Released by Strand Releasing on home video last fall after a debuting on Epix TV, Trevor Martin, Jonathan Paley, and Ross Finkel’s film Schooled: The Price of College Sports treats this situation like the ethical slime pit that it is. The NCAA, as the historian Taylor Branch noted in his recent e-book The Cartel: Inside the Rise and Imminent Fall of the NCAA (upon which Schooled is based) meets all the definitions of the term that’s almost exclusively preceded in English by the word “drug.” A cartel is a formal organization of producers and manufacturers (in this case, makers of lucrative sports entertainment) that under normal circumstances would compete but, instead, collude to fix prices, marketing, and production to maximize individual members’ profits by reducing competition and labor costs. The NCAA has gone so far as to ban paying players, setting the cost at room and board.
This trio of directors elegantly put forth their case, interviewing a wide range of individuals, from sportscasters Bob Costas and Jay Bilas to journalists like Frank Deford, all of whom offer perspectives that damn the status quo, even though they can’t agree on a solution. Ed O’Bannon, the mid-’90s UCLA basketball star who is at the center of a lawsuit stemming from the use of his likeness in EA Sports NCAA Basketball video games, gets profiled extensively, as does recent UCLA running back Jonathan Franklin, who we glimpse playing EA Sports NCAA football as himself and walking by his own jersey in the University bookstore. NCAA rules bar him from compensation for either one. College administrators and ex-NCAA staffers get to say their piece, but it’s clear that the picture is aligned with the argument Branch first put forth in his Atlantic article, “The Shame of College Sports” and the subsequent e-book. Ex-University of Tennessee Volunteer and current Houston Texans running back Arian Foster tells the hIS story of coming from a family that struggled to make ends meet, to an environment where he was expected to work 80 hours a week as a football player for no pay while making little, if any use, of the “free” education at his disposal. Unable to buy food for himself despite his scholarship and status as a star football player with 80,000 admirers cheering for him six Saturdays a year, Foster describes how he had to turn to his football coach, the highest paid public employee in the state of Tennessee, to bring him tacos, even though he knew it was an NCAA violation that put his future at risk.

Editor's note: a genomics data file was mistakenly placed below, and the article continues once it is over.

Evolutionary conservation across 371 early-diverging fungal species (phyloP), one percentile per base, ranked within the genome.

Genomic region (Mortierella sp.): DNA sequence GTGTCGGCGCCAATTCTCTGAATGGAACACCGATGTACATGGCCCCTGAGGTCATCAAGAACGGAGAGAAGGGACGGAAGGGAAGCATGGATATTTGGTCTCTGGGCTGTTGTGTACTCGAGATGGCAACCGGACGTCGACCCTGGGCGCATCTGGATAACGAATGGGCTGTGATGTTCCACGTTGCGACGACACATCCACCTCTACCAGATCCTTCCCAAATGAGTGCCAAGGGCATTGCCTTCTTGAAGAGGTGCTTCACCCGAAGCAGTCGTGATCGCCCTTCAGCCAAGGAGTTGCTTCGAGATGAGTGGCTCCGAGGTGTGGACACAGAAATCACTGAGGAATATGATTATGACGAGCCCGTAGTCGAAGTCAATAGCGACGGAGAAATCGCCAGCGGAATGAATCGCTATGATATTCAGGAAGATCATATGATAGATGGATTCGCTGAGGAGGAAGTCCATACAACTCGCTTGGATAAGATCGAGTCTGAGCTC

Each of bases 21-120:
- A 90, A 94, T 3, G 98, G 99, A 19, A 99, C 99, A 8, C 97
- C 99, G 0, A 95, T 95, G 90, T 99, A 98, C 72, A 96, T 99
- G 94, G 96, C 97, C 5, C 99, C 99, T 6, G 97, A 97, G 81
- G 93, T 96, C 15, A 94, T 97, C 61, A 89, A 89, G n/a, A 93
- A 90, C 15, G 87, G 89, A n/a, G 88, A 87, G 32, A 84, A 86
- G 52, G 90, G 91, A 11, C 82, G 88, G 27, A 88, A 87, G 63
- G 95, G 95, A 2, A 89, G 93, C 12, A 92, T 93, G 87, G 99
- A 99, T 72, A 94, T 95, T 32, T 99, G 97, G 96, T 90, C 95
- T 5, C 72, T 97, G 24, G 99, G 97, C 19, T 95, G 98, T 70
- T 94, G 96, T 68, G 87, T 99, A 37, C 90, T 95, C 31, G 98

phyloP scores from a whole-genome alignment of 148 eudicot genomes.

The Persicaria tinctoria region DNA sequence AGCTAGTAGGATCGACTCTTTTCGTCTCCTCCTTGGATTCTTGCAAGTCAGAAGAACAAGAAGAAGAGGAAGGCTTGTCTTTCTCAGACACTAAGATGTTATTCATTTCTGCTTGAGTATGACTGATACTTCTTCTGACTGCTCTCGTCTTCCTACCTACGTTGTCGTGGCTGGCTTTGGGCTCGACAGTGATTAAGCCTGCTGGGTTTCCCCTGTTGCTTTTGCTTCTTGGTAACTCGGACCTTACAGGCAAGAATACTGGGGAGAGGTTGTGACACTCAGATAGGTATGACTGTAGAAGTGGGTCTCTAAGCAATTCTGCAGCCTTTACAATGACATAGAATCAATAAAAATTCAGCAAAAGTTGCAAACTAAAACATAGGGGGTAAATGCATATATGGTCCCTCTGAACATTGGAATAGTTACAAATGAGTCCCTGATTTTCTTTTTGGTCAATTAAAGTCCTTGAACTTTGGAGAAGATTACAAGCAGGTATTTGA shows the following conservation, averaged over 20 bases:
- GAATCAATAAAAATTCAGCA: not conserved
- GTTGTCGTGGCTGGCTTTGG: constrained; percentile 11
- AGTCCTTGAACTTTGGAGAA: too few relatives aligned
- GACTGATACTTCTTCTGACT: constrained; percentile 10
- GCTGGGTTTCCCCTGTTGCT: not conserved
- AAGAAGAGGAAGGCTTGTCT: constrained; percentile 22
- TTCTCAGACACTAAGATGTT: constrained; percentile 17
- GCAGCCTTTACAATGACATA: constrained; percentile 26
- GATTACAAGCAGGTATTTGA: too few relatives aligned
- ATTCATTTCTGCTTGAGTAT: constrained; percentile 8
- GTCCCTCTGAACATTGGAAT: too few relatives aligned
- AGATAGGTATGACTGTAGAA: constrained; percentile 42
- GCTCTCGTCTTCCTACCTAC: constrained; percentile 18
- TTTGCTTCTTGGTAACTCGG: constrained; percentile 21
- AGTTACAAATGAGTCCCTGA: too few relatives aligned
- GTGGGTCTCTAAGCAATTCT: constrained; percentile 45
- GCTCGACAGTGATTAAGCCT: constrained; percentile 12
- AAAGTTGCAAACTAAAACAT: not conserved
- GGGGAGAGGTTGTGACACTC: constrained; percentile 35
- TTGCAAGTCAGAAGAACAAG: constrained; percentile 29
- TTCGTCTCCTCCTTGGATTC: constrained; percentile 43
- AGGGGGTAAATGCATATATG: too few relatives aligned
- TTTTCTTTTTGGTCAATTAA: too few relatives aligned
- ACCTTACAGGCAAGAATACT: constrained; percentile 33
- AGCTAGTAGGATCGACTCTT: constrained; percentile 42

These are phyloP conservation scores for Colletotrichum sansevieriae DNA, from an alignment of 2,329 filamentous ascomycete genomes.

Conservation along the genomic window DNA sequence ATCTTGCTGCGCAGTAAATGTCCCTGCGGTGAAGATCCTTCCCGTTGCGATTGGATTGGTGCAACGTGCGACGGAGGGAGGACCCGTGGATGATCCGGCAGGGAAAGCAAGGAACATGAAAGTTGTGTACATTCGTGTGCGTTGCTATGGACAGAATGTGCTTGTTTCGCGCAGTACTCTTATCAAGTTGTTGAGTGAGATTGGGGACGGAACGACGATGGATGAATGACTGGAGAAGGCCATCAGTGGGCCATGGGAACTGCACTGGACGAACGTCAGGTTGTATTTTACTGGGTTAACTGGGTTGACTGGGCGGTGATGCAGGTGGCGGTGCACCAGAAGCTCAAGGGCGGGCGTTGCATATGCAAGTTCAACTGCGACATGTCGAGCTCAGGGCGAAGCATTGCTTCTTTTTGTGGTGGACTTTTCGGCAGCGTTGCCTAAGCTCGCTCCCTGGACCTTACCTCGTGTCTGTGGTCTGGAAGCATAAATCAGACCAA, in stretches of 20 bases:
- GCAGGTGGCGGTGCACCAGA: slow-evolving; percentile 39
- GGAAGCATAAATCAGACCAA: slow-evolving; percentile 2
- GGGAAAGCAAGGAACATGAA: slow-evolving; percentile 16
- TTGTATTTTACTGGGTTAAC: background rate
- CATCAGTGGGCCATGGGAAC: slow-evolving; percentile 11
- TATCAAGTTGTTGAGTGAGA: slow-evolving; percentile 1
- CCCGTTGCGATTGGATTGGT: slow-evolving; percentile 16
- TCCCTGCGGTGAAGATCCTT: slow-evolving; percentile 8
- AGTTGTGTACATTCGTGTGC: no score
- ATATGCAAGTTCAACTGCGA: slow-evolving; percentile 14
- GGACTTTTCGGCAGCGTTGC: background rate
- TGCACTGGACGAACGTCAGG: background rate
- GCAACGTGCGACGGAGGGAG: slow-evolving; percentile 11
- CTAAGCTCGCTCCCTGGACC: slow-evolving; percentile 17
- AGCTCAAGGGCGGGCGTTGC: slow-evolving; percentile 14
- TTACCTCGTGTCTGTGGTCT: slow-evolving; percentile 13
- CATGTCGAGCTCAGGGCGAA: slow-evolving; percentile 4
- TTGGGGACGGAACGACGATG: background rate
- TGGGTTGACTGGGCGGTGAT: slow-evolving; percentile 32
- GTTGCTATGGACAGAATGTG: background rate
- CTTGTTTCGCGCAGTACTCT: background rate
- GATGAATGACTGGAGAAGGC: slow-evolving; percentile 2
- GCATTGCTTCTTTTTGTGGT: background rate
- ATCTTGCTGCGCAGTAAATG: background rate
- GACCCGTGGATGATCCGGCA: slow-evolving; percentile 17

The picture, which presents its case in standard balance of talking head/verite B-roll/archival footage, profiles several NCAA athletes who ran afoul of the shadowy non-profit’s byzantine and arbitrary rules. Devon Ramsay for instance, an ex-football player at North Carolina, lost his scholarship because of a faux pas concerning a tutor who reworded several sentences of his in a paper his Freshman year, something that was done without his consent. In example after example, the organization publicly shames young men who have simply tried to provide for themselves and their families using their hard-won and very profitable skills. The NCAA’s critics, like New York Times columnist Joe Nocera, NFL players association President Dominique Foxworth, and Branch himself make a case that the system can’t sustain itself for much longer; it’s choking on its own greed.